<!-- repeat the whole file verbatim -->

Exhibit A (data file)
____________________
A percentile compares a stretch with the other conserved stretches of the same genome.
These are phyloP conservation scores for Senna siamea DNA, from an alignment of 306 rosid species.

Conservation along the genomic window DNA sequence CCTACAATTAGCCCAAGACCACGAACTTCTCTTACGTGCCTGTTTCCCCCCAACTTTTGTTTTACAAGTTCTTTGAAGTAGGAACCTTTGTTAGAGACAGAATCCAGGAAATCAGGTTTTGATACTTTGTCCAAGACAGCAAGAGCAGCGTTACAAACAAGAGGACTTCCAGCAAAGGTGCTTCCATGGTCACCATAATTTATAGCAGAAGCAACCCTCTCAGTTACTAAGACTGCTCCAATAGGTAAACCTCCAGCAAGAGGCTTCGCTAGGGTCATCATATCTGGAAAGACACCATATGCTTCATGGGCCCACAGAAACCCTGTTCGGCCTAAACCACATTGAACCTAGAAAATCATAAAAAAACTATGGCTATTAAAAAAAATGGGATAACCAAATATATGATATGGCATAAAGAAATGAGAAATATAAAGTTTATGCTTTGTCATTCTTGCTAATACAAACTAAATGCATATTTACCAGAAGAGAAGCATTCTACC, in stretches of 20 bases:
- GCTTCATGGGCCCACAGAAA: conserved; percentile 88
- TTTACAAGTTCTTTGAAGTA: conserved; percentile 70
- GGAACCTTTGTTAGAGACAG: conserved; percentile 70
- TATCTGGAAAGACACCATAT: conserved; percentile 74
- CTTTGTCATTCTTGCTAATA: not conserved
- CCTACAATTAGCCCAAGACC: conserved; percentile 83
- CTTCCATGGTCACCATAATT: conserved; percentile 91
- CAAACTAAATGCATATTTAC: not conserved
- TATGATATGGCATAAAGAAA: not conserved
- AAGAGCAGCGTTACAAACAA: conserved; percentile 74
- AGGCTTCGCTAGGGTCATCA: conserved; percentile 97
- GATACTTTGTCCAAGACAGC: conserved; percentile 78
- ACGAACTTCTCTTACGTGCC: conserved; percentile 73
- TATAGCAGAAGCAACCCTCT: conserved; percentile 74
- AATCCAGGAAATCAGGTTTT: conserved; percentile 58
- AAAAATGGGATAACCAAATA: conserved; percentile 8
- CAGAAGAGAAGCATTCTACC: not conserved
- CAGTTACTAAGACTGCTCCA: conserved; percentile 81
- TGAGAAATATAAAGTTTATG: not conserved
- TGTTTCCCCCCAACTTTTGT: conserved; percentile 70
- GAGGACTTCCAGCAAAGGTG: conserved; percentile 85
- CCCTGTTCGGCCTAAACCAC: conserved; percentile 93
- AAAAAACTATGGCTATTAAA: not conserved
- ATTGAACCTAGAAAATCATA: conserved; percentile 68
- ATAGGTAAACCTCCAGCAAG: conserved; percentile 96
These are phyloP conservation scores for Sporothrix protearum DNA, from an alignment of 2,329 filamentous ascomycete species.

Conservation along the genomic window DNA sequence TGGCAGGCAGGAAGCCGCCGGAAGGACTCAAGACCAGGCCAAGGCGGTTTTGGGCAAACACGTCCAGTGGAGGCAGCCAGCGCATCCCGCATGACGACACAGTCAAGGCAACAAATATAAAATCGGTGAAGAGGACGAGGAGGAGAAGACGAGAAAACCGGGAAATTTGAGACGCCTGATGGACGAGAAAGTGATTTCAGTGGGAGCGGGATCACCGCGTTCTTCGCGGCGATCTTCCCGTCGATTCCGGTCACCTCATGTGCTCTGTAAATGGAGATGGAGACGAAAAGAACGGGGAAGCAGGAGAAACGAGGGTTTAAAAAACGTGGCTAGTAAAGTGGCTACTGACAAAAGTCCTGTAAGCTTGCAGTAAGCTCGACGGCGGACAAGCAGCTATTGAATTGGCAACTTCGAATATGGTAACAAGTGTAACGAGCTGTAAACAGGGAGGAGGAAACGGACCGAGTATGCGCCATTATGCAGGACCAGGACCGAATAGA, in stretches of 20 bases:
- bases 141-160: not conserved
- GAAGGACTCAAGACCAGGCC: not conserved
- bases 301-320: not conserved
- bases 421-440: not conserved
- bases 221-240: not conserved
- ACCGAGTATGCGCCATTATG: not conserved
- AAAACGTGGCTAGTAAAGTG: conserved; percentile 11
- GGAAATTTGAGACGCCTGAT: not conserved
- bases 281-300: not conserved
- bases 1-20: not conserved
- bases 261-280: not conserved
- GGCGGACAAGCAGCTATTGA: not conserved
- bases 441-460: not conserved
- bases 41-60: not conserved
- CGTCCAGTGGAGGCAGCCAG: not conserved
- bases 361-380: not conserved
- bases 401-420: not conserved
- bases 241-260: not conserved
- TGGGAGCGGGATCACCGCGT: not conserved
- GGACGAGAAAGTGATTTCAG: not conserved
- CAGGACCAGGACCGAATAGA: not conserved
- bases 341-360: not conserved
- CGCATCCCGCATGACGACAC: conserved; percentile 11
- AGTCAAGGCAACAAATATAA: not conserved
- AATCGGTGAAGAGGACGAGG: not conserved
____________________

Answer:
A percentile compares a stretch with the other conserved stretches of the same genome.
These are phyloP conservation scores for Senna siamea DNA, from an alignment of 306 rosid species.

Conservation along the genomic window DNA sequence CCTACAATTAGCCCAAGACCACGAACTTCTCTTACGTGCCTGTTTCCCCCCAACTTTTGTTTTACAAGTTCTTTGAAGTAGGAACCTTTGTTAGAGACAGAATCCAGGAAATCAGGTTTTGATACTTTGTCCAAGACAGCAAGAGCAGCGTTACAAACAAGAGGACTTCCAGCAAAGGTGCTTCCATGGTCACCATAATTTATAGCAGAAGCAACCCTCTCAGTTACTAAGACTGCTCCAATAGGTAAACCTCCAGCAAGAGGCTTCGCTAGGGTCATCATATCTGGAAAGACACCATATGCTTCATGGGCCCACAGAAACCCTGTTCGGCCTAAACCACATTGAACCTAGAAAATCATAAAAAAACTATGGCTATTAAAAAAAATGGGATAACCAAATATATGATATGGCATAAAGAAATGAGAAATATAAAGTTTATGCTTTGTCATTCTTGCTAATACAAACTAAATGCATATTTACCAGAAGAGAAGCATTCTACC, in stretches of 20 bases:
- GCTTCATGGGCCCACAGAAA: conserved; percentile 88
- TTTACAAGTTCTTTGAAGTA: conserved; percentile 70
- GGAACCTTTGTTAGAGACAG: conserved; percentile 70
- TATCTGGAAAGACACCATAT: conserved; percentile 74
- CTTTGTCATTCTTGCTAATA: not conserved
- CCTACAATTAGCCCAAGACC: conserved; percentile 83
- CTTCCATGGTCACCATAATT: conserved; percentile 91
- CAAACTAAATGCATATTTAC: not conserved
- TATGATATGGCATAAAGAAA: not conserved
- AAGAGCAGCGTTACAAACAA: conserved; percentile 74
- AGGCTTCGCTAGGGTCATCA: conserved; percentile 97
- GATACTTTGTCCAAGACAGC: conserved; percentile 78
- ACGAACTTCTCTTACGTGCC: conserved; percentile 73
- TATAGCAGAAGCAACCCTCT: conserved; percentile 74
- AATCCAGGAAATCAGGTTTT: conserved; percentile 58
- AAAAATGGGATAACCAAATA: conserved; percentile 8
- CAGAAGAGAAGCATTCTACC: not conserved
- CAGTTACTAAGACTGCTCCA: conserved; percentile 81
- TGAGAAATATAAAGTTTATG: not conserved
- TGTTTCCCCCCAACTTTTGT: conserved; percentile 70
- GAGGACTTCCAGCAAAGGTG: conserved; percentile 85
- CCCTGTTCGGCCTAAACCAC: conserved; percentile 93
- AAAAAACTATGGCTATTAAA: not conserved
- ATTGAACCTAGAAAATCATA: conserved; percentile 68
- ATAGGTAAACCTCCAGCAAG: conserved; percentile 96
These are phyloP conservation scores for Sporothrix protearum DNA, from an alignment of 2,329 filamentous ascomycete species.

Conservation along the genomic window DNA sequence TGGCAGGCAGGAAGCCGCCGGAAGGACTCAAGACCAGGCCAAGGCGGTTTTGGGCAAACACGTCCAGTGGAGGCAGCCAGCGCATCCCGCATGACGACACAGTCAAGGCAACAAATATAAAATCGGTGAAGAGGACGAGGAGGAGAAGACGAGAAAACCGGGAAATTTGAGACGCCTGATGGACGAGAAAGTGATTTCAGTGGGAGCGGGATCACCGCGTTCTTCGCGGCGATCTTCCCGTCGATTCCGGTCACCTCATGTGCTCTGTAAATGGAGATGGAGACGAAAAGAACGGGGAAGCAGGAGAAACGAGGGTTTAAAAAACGTGGCTAGTAAAGTGGCTACTGACAAAAGTCCTGTAAGCTTGCAGTAAGCTCGACGGCGGACAAGCAGCTATTGAATTGGCAACTTCGAATATGGTAACAAGTGTAACGAGCTGTAAACAGGGAGGAGGAAACGGACCGAGTATGCGCCATTATGCAGGACCAGGACCGAATAGA, in stretches of 20 bases:
- bases 141-160: not conserved
- GAAGGACTCAAGACCAGGCC: not conserved
- bases 301-320: not conserved
- bases 421-440: not conserved
- bases 221-240: not conserved
- ACCGAGTATGCGCCATTATG: not conserved
- AAAACGTGGCTAGTAAAGTG: conserved; percentile 11
- GGAAATTTGAGACGCCTGAT: not conserved
- bases 281-300: not conserved
- bases 1-20: not conserved
- bases 261-280: not conserved
- GGCGGACAAGCAGCTATTGA: not conserved
- bases 441-460: not conserved
- bases 41-60: not conserved
- CGTCCAGTGGAGGCAGCCAG: not conserved
- bases 361-380: not conserved
- bases 401-420: not conserved
- bases 241-260: not conserved
- TGGGAGCGGGATCACCGCGT: not conserved
- GGACGAGAAAGTGATTTCAG: not conserved
- CAGGACCAGGACCGAATAGA: not conserved
- bases 341-360: not conserved
- CGCATCCCGCATGACGACAC: conserved; percentile 11
- AGTCAAGGCAACAAATATAA: not conserved
- AATCGGTGAAGAGGACGAGG: not conserved